Many libraries combine all AV materials into a catchall section for optimal cross-exploration of formats. In the media section of the Central Library of Monroe County Library System, NY, for example, three different movie formats (VHS, DVD, and Blu-ray) cohabitate with audiobooks on cassette, CD, MP3-CD, and Playaway. Go a step further, and situate media close enough to the circulation desk to encourage impulse browsing. Or combine YA and adult audio titles so as to create a “store within a store” concept conducive to crossover browsing.
Make your audios seen
Whether your collection is large or small and your holdings digital or physical, ensure that patrons know that there’s more than just print to your library. Increase the visibility of select physical audio content through front-facing placement, or accent authors or categories through signage.
To encourage discovery, CCL plans to implement a “shelf-talker” approach to its physical audiobook collection, spotlighting authors and subject areas that do well with brightly colored Mylar-encased signage. “We want to be sure that [our patrons] see our special collections without having to hunt for them,” says CCL technical services and collection development coordinator Elizabeth Hensley.
Consider every surface area as potential placement for advertising, from bookshelf ends to screensavers and desktop wallpaper. Make the existence of your audio collection immediately apparent on your homepage. Reach patrons more directly by extending your marketing efforts beyond library grounds. Every semester at Lindenwood University Library, St. Charles, MO, for example, staff email students about the availability of the audiobooks at the library, also placing an ad in the student newspaper.
Similarly, to alert their community to their new Recorded Books collection of 3,800 downloadable audios, staff at Ruby M. Sisson Memorial Library, Pagosa Springs, CO, recently posted an online ad in the Pagosa Daily Post that, in addition to linking to the library’s website, described features of the new service, discussed loan periods, spoke to device compatibility, listed several titles, and advertised a workshop on service instruction.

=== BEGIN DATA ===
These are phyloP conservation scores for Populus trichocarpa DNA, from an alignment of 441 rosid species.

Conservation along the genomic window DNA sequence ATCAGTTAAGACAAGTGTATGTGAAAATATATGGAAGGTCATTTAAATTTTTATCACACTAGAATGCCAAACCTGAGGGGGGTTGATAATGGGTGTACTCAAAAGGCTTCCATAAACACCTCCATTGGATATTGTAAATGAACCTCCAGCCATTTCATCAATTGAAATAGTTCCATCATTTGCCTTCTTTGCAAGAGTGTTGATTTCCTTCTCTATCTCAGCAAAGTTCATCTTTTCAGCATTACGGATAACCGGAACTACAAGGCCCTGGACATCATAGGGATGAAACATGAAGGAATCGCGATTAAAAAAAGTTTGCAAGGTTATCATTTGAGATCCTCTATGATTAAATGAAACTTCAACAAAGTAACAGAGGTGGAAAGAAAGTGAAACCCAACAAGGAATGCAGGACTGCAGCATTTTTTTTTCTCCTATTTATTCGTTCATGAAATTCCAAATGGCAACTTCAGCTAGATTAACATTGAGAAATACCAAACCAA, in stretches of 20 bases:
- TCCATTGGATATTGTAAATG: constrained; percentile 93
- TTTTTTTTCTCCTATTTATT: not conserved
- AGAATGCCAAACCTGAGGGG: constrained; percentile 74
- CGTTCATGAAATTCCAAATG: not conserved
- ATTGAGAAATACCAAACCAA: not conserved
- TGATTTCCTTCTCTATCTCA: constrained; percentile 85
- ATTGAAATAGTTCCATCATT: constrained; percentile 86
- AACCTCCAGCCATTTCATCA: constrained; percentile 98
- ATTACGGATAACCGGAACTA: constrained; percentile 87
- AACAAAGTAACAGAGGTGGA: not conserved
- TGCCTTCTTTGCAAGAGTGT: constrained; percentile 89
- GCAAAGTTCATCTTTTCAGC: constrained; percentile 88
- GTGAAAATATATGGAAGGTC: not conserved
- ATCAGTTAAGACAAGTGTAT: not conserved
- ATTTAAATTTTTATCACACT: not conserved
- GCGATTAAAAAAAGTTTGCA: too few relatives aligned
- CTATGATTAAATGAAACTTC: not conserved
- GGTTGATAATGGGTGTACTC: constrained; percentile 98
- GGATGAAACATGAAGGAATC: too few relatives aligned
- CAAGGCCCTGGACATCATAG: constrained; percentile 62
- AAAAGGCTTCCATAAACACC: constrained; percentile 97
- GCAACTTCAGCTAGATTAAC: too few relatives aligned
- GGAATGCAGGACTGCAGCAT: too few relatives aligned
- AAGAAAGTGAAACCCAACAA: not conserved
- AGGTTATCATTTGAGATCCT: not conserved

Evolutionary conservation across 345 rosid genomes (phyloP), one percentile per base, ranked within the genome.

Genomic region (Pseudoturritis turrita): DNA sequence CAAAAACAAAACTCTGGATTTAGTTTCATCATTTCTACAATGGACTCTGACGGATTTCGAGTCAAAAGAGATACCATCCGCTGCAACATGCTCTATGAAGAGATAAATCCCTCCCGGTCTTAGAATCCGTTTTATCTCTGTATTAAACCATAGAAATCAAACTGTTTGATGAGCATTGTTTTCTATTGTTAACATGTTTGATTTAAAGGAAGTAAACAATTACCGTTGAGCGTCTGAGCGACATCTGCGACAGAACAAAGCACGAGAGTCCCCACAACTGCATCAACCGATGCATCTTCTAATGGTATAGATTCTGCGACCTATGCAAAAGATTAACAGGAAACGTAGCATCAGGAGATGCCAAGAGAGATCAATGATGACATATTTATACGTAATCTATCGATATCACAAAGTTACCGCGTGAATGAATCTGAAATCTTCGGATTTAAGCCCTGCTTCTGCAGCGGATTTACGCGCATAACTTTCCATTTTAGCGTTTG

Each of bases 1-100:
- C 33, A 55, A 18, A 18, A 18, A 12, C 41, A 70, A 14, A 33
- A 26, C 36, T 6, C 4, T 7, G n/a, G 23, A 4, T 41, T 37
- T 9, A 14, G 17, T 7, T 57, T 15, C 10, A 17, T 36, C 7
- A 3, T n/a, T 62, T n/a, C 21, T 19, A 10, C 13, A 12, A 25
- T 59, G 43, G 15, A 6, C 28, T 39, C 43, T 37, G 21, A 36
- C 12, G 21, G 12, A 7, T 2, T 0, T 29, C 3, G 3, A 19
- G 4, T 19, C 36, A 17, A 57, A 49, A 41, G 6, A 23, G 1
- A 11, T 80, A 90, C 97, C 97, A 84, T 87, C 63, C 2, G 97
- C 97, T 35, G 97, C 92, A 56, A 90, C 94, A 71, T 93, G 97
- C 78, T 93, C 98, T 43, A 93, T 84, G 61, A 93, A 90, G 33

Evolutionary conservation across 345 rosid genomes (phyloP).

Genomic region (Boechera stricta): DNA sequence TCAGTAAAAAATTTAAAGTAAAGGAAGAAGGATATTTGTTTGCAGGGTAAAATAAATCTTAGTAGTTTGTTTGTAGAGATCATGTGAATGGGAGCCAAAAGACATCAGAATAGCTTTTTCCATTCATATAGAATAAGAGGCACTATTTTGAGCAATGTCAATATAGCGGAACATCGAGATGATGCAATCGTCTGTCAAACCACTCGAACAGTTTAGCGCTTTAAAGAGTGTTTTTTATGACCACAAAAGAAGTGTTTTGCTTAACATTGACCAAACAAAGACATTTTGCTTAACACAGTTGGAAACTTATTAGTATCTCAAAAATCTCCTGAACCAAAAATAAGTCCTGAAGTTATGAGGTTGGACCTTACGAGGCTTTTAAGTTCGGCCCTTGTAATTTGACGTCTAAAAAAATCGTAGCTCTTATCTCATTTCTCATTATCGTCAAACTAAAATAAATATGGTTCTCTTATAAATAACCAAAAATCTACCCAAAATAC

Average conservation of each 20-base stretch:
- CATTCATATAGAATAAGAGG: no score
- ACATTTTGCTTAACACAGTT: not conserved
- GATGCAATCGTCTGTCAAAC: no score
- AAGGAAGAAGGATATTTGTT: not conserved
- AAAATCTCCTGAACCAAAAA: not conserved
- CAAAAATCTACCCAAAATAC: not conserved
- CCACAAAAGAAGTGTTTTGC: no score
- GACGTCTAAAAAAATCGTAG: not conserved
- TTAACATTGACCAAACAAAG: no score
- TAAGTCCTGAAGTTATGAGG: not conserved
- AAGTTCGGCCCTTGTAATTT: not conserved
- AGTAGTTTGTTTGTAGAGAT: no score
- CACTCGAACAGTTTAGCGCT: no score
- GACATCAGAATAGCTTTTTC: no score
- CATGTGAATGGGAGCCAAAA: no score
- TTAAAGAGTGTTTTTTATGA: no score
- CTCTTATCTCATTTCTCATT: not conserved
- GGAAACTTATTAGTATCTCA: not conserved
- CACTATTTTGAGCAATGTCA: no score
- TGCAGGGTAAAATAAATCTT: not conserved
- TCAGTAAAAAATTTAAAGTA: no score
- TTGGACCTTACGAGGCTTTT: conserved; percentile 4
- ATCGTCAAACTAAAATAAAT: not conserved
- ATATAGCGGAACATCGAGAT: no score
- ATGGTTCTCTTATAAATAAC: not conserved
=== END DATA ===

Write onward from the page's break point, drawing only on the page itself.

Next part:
Social media tools such as YouTube and Twitter can promote audio collections generally and instant access to downloadable fare specifically. Staff at Mammoth Public Library (MPL), AZ, use the library’s Pinterest page as a portal for highlighting content including digital audio. Whenever CCL staff post a list of new fiction and nonfiction audio titles to the library’s Facebook page, the response is near-immediate: “We sometimes have hold requests placed remotely within the hour,” says CCL’s Hensley.
Make your audios heard
Contact your local radio station—its audience is guaranteed audio-friendly—to raise awareness in your community with professionally produced public service announcements (PSAs). Digital media distributor OverDrive offers to its partners PSAs that trumpet the availability of downloadable audiobooks from libraries, while APA, as part of its Get Caught Listening campaign, provides spots featuring the voices of popular authors championing audio formats.
Enabling patrons to sample audiobooks can help inform their borrowing decisions, further encouraging exploration and discovery of new narrators and authors. With downloadable audio it’s easy enough, as sound clips come courtesy of your content provider, but physical content should be given the same heed.
Under copyright law’s fair use clause, libraries and educational institutions can incorporate a reasonable amount of copyrighted audio material onto their websites, blogs, e-newsletters, and the like. While most audio publishers feature audio clips on their websites and would be happy to provide them, Books on Tape and AudioGO particularly offer “embed” options for certain titles, making embedding sound clips as simple as pasting code.